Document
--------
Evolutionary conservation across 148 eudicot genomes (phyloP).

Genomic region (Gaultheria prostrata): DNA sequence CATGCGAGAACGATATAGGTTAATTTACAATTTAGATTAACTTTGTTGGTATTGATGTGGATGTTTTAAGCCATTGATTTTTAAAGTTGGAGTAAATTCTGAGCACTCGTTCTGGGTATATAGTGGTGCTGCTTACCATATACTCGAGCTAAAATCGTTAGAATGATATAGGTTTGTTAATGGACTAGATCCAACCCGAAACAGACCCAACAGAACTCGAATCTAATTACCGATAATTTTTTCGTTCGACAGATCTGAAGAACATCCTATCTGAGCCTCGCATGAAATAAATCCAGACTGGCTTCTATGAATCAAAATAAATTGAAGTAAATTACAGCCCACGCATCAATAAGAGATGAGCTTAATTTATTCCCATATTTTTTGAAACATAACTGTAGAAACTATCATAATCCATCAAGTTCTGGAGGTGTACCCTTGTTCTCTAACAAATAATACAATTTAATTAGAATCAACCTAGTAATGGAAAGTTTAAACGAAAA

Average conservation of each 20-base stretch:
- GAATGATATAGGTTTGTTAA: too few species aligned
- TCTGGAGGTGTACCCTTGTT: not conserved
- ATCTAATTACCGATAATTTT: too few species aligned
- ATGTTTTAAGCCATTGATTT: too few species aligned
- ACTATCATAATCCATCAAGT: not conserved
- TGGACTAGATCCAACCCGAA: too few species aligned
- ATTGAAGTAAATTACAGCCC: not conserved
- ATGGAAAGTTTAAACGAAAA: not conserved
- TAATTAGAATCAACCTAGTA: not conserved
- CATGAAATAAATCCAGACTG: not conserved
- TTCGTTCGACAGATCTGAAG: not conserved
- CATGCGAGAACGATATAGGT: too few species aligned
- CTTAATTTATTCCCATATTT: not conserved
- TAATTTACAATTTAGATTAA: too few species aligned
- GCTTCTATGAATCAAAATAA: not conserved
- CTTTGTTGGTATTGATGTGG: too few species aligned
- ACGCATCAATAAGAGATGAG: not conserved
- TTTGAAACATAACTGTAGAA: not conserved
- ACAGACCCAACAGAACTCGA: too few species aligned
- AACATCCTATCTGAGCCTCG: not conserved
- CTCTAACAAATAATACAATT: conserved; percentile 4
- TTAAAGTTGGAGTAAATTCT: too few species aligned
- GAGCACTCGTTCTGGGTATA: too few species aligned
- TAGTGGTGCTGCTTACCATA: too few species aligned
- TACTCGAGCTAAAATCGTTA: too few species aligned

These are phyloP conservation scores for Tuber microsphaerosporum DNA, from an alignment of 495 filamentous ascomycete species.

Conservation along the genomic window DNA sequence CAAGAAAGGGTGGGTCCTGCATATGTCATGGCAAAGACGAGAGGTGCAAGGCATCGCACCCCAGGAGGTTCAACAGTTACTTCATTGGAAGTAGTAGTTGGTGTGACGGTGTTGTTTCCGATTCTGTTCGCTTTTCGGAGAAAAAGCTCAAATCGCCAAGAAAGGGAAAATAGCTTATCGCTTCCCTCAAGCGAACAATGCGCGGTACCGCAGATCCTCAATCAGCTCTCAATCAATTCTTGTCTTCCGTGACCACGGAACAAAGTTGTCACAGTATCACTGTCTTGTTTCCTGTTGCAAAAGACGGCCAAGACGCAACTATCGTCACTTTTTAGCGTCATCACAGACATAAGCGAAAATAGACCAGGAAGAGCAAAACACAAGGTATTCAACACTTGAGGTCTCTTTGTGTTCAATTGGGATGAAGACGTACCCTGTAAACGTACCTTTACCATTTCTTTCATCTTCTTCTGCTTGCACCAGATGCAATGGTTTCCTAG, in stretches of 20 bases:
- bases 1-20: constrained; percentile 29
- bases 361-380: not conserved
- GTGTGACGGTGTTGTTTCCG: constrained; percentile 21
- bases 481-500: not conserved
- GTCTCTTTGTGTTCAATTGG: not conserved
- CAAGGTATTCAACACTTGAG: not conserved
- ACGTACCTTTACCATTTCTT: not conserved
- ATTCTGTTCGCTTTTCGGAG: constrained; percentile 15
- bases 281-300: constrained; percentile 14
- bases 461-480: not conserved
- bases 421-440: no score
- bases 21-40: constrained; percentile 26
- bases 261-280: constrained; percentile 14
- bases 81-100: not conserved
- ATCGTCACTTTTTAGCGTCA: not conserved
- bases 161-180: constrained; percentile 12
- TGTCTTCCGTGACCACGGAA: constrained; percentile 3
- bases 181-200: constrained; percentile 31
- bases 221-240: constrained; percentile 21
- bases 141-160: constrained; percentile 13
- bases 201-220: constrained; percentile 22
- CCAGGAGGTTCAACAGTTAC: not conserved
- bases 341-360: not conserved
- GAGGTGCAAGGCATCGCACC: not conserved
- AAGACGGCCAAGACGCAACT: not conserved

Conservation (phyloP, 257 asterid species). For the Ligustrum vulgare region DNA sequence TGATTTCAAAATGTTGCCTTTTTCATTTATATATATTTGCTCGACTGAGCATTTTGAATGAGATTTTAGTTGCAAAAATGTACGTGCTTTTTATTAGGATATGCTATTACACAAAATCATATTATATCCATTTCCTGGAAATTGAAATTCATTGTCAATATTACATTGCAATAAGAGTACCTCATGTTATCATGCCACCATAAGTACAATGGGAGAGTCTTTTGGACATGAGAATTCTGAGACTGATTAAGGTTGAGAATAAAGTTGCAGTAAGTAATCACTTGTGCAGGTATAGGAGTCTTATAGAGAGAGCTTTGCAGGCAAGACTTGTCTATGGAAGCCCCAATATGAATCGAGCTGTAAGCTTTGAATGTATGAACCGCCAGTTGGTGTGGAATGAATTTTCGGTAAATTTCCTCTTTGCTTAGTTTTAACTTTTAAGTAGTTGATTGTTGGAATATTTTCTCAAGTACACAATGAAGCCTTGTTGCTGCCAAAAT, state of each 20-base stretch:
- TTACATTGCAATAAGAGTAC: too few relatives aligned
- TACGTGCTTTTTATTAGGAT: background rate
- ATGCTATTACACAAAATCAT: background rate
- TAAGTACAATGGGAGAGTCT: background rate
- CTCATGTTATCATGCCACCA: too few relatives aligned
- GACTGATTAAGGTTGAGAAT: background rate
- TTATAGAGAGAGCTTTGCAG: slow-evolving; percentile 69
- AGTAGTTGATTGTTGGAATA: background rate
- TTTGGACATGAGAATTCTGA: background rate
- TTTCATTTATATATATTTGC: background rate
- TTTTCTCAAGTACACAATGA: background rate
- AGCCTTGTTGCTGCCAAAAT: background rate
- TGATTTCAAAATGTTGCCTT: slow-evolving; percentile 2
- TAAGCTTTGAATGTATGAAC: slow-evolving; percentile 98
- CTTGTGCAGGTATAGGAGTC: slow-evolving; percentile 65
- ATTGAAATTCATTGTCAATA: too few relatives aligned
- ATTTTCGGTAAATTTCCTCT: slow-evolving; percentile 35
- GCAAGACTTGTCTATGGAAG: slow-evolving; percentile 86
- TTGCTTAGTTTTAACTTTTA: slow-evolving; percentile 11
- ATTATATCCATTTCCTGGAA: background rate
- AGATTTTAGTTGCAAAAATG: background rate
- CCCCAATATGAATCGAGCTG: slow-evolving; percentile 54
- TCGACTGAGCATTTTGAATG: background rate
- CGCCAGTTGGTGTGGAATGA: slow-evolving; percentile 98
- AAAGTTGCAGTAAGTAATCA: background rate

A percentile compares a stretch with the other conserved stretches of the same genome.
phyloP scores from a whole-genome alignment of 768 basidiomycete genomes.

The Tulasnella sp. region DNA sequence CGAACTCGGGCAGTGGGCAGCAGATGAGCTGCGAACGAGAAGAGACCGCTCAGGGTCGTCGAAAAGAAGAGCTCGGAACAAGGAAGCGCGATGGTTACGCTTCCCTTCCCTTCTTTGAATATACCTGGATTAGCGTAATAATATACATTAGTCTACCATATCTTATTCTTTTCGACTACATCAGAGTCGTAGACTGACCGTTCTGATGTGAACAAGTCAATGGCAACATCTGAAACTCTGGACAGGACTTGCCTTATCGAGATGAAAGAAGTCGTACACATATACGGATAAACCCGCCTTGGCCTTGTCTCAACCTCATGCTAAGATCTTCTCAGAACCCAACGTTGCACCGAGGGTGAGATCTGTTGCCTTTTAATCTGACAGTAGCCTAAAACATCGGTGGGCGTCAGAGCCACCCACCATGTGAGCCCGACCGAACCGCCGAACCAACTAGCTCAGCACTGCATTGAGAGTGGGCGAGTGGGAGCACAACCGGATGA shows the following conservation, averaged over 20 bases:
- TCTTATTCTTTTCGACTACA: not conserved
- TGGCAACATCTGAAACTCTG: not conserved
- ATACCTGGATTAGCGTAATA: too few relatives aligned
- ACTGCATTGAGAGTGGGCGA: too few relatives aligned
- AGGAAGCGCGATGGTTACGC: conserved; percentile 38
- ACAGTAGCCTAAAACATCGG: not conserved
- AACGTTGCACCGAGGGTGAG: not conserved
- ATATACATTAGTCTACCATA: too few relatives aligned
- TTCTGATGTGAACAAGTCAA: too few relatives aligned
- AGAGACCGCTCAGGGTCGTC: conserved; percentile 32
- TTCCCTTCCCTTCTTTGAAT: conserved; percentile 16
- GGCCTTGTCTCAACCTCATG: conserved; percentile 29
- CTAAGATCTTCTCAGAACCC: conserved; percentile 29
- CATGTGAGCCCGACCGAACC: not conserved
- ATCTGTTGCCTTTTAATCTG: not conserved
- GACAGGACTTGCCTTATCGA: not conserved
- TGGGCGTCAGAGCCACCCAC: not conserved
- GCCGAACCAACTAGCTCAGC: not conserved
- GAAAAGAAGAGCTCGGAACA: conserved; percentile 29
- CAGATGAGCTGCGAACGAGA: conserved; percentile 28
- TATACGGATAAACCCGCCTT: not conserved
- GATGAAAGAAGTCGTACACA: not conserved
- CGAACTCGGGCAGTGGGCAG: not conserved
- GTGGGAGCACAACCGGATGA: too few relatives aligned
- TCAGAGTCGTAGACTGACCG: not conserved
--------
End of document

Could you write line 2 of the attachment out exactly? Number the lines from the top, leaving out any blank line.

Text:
Genomic region (Gaultheria prostrata): DNA sequence CATGCGAGAACGATATAGGTTAATTTACAATTTAGATTAACTTTGTTGGTATTGATGTGGATGTTTTAAGCCATTGATTTTTAAAGTTGGAGTAAATTCTGAGCACTCGTTCTGGGTATATAGTGGTGCTGCTTACCATATACTCGAGCTAAAATCGTTAGAATGATATAGGTTTGTTAATGGACTAGATCCAACCCGAAACAGACCCAACAGAACTCGAATCTAATTACCGATAATTTTTTCGTTCGACAGATCTGAAGAACATCCTATCTGAGCCTCGCATGAAATAAATCCAGACTGGCTTCTATGAATCAAAATAAATTGAAGTAAATTACAGCCCACGCATCAATAAGAGATGAGCTTAATTTATTCCCATATTTTTTGAAACATAACTGTAGAAACTATCATAATCCATCAAGTTCTGGAGGTGTACCCTTGTTCTCTAACAAATAATACAATTTAATTAGAATCAACCTAGTAATGGAAAGTTTAAACGAAAA